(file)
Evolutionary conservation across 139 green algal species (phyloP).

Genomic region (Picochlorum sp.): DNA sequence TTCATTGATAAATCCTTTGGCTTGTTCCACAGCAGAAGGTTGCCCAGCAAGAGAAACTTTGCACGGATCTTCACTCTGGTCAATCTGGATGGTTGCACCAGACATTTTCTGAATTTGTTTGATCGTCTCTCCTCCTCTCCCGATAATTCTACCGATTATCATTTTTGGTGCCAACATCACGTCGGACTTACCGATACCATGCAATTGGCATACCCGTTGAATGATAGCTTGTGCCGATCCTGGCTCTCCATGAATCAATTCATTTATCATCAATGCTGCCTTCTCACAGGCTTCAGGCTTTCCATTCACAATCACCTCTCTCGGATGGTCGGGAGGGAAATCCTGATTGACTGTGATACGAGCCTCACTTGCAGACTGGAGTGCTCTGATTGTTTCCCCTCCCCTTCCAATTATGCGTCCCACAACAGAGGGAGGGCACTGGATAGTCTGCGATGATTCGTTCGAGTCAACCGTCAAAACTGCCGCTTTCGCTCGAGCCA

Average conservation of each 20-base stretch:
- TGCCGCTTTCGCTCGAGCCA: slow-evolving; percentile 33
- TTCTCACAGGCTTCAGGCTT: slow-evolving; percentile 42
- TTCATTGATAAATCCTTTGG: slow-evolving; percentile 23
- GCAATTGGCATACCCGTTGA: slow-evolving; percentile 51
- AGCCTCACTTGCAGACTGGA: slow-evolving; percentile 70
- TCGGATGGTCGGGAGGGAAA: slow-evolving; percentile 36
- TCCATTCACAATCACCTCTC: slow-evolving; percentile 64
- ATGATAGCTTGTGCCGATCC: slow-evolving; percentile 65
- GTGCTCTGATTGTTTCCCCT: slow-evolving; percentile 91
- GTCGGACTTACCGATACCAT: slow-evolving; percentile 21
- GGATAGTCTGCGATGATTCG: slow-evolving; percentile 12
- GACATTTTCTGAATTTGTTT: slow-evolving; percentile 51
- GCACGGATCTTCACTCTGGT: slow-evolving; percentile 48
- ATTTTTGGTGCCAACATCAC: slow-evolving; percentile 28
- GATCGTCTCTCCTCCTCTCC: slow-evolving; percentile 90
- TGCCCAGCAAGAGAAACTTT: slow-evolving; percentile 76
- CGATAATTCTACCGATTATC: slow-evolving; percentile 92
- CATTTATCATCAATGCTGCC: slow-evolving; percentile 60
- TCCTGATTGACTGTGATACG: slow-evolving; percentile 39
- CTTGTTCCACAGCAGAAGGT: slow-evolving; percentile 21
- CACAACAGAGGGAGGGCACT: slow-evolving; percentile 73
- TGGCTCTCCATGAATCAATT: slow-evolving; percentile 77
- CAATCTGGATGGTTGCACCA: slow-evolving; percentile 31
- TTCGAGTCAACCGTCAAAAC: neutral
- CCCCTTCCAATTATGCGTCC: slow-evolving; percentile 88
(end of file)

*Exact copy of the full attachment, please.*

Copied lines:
Evolutionary conservation across 139 green algal species (phyloP).

Genomic region (Picochlorum sp.): DNA sequence TTCATTGATAAATCCTTTGGCTTGTTCCACAGCAGAAGGTTGCCCAGCAAGAGAAACTTTGCACGGATCTTCACTCTGGTCAATCTGGATGGTTGCACCAGACATTTTCTGAATTTGTTTGATCGTCTCTCCTCCTCTCCCGATAATTCTACCGATTATCATTTTTGGTGCCAACATCACGTCGGACTTACCGATACCATGCAATTGGCATACCCGTTGAATGATAGCTTGTGCCGATCCTGGCTCTCCATGAATCAATTCATTTATCATCAATGCTGCCTTCTCACAGGCTTCAGGCTTTCCATTCACAATCACCTCTCTCGGATGGTCGGGAGGGAAATCCTGATTGACTGTGATACGAGCCTCACTTGCAGACTGGAGTGCTCTGATTGTTTCCCCTCCCCTTCCAATTATGCGTCCCACAACAGAGGGAGGGCACTGGATAGTCTGCGATGATTCGTTCGAGTCAACCGTCAAAACTGCCGCTTTCGCTCGAGCCA

Average conservation of each 20-base stretch:
- TGCCGCTTTCGCTCGAGCCA: slow-evolving; percentile 33
- TTCTCACAGGCTTCAGGCTT: slow-evolving; percentile 42
- TTCATTGATAAATCCTTTGG: slow-evolving; percentile 23
- GCAATTGGCATACCCGTTGA: slow-evolving; percentile 51
- AGCCTCACTTGCAGACTGGA: slow-evolving; percentile 70
- TCGGATGGTCGGGAGGGAAA: slow-evolving; percentile 36
- TCCATTCACAATCACCTCTC: slow-evolving; percentile 64
- ATGATAGCTTGTGCCGATCC: slow-evolving; percentile 65
- GTGCTCTGATTGTTTCCCCT: slow-evolving; percentile 91
- GTCGGACTTACCGATACCAT: slow-evolving; percentile 21
- GGATAGTCTGCGATGATTCG: slow-evolving; percentile 12
- GACATTTTCTGAATTTGTTT: slow-evolving; percentile 51
- GCACGGATCTTCACTCTGGT: slow-evolving; percentile 48
- ATTTTTGGTGCCAACATCAC: slow-evolving; percentile 28
- GATCGTCTCTCCTCCTCTCC: slow-evolving; percentile 90
- TGCCCAGCAAGAGAAACTTT: slow-evolving; percentile 76
- CGATAATTCTACCGATTATC: slow-evolving; percentile 92
- CATTTATCATCAATGCTGCC: slow-evolving; percentile 60
- TCCTGATTGACTGTGATACG: slow-evolving; percentile 39
- CTTGTTCCACAGCAGAAGGT: slow-evolving; percentile 21
- CACAACAGAGGGAGGGCACT: slow-evolving; percentile 73
- TGGCTCTCCATGAATCAATT: slow-evolving; percentile 77
- CAATCTGGATGGTTGCACCA: slow-evolving; percentile 31
- TTCGAGTCAACCGTCAAAAC: neutral
- CCCCTTCCAATTATGCGTCC: slow-evolving; percentile 88